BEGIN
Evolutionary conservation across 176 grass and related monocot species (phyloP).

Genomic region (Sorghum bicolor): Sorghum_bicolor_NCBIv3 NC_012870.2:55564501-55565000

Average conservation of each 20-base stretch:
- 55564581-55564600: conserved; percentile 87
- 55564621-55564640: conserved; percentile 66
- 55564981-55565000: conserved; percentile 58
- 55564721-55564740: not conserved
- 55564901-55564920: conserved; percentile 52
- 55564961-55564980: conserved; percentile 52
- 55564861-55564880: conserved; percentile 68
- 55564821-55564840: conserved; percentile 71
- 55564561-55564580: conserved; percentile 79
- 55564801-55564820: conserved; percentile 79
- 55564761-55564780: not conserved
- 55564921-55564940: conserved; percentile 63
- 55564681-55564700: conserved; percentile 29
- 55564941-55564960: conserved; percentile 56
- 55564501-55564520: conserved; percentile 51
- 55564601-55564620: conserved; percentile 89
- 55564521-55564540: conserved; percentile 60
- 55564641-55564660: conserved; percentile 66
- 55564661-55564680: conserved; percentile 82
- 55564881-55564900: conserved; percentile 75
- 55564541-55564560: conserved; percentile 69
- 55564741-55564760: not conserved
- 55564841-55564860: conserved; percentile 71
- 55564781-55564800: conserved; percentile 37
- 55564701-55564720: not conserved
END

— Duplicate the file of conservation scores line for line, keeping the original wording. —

Evolutionary conservation across 176 grass and related monocot species (phyloP).

Genomic region (Sorghum bicolor): Sorghum_bicolor_NCBIv3 NC_012870.2:55564501-55565000

Average conservation of each 20-base stretch:
- 55564581-55564600: conserved; percentile 87
- 55564621-55564640: conserved; percentile 66
- 55564981-55565000: conserved; percentile 58
- 55564721-55564740: not conserved
- 55564901-55564920: conserved; percentile 52
- 55564961-55564980: conserved; percentile 52
- 55564861-55564880: conserved; percentile 68
- 55564821-55564840: conserved; percentile 71
- 55564561-55564580: conserved; percentile 79
- 55564801-55564820: conserved; percentile 79
- 55564761-55564780: not conserved
- 55564921-55564940: conserved; percentile 63
- 55564681-55564700: conserved; percentile 29
- 55564941-55564960: conserved; percentile 56
- 55564501-55564520: conserved; percentile 51
- 55564601-55564620: conserved; percentile 89
- 55564521-55564540: conserved; percentile 60
- 55564641-55564660: conserved; percentile 66
- 55564661-55564680: conserved; percentile 82
- 55564881-55564900: conserved; percentile 75
- 55564541-55564560: conserved; percentile 69
- 55564741-55564760: not conserved
- 55564841-55564860: conserved; percentile 71
- 55564781-55564800: conserved; percentile 37
- 55564701-55564720: not conserved